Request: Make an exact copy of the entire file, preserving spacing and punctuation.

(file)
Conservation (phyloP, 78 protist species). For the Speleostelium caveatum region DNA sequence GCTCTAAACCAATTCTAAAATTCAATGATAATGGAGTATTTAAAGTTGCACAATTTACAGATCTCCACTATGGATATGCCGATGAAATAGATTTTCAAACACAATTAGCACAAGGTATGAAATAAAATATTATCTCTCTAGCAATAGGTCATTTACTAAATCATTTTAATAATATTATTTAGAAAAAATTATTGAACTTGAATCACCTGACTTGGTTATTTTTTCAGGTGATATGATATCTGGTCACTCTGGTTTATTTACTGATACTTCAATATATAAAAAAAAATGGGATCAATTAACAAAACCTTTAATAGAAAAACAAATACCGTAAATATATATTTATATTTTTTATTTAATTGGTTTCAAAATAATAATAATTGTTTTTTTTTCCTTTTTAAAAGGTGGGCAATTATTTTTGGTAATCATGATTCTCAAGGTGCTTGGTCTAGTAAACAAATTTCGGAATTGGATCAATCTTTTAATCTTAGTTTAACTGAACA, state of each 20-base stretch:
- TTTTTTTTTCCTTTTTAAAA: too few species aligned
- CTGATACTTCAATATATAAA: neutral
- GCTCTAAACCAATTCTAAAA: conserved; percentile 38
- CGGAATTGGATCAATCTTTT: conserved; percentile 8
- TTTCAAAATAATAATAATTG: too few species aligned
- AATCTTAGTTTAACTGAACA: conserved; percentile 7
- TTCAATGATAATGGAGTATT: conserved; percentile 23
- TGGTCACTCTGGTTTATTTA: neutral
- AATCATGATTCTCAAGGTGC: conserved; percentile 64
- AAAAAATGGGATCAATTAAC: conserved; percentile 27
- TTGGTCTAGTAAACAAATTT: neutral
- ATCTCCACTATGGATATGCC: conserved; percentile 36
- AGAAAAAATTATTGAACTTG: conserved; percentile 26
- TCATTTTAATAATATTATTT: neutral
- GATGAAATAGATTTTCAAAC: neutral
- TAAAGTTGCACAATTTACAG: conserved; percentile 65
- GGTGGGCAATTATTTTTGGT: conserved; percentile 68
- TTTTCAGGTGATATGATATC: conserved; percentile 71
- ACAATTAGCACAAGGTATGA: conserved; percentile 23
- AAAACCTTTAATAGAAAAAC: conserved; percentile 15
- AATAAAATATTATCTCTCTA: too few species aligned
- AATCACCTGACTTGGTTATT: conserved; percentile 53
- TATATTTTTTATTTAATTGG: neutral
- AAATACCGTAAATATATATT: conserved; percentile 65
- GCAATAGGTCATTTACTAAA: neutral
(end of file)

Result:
Conservation (phyloP, 78 protist species). For the Speleostelium caveatum region DNA sequence GCTCTAAACCAATTCTAAAATTCAATGATAATGGAGTATTTAAAGTTGCACAATTTACAGATCTCCACTATGGATATGCCGATGAAATAGATTTTCAAACACAATTAGCACAAGGTATGAAATAAAATATTATCTCTCTAGCAATAGGTCATTTACTAAATCATTTTAATAATATTATTTAGAAAAAATTATTGAACTTGAATCACCTGACTTGGTTATTTTTTCAGGTGATATGATATCTGGTCACTCTGGTTTATTTACTGATACTTCAATATATAAAAAAAAATGGGATCAATTAACAAAACCTTTAATAGAAAAACAAATACCGTAAATATATATTTATATTTTTTATTTAATTGGTTTCAAAATAATAATAATTGTTTTTTTTTCCTTTTTAAAAGGTGGGCAATTATTTTTGGTAATCATGATTCTCAAGGTGCTTGGTCTAGTAAACAAATTTCGGAATTGGATCAATCTTTTAATCTTAGTTTAACTGAACA, state of each 20-base stretch:
- TTTTTTTTTCCTTTTTAAAA: too few species aligned
- CTGATACTTCAATATATAAA: neutral
- GCTCTAAACCAATTCTAAAA: conserved; percentile 38
- CGGAATTGGATCAATCTTTT: conserved; percentile 8
- TTTCAAAATAATAATAATTG: too few species aligned
- AATCTTAGTTTAACTGAACA: conserved; percentile 7
- TTCAATGATAATGGAGTATT: conserved; percentile 23
- TGGTCACTCTGGTTTATTTA: neutral
- AATCATGATTCTCAAGGTGC: conserved; percentile 64
- AAAAAATGGGATCAATTAAC: conserved; percentile 27
- TTGGTCTAGTAAACAAATTT: neutral
- ATCTCCACTATGGATATGCC: conserved; percentile 36
- AGAAAAAATTATTGAACTTG: conserved; percentile 26
- TCATTTTAATAATATTATTT: neutral
- GATGAAATAGATTTTCAAAC: neutral
- TAAAGTTGCACAATTTACAG: conserved; percentile 65
- GGTGGGCAATTATTTTTGGT: conserved; percentile 68
- TTTTCAGGTGATATGATATC: conserved; percentile 71
- ACAATTAGCACAAGGTATGA: conserved; percentile 23
- AAAACCTTTAATAGAAAAAC: conserved; percentile 15
- AATAAAATATTATCTCTCTA: too few species aligned
- AATCACCTGACTTGGTTATT: conserved; percentile 53
- TATATTTTTTATTTAATTGG: neutral
- AAATACCGTAAATATATATT: conserved; percentile 65
- GCAATAGGTCATTTACTAAA: neutral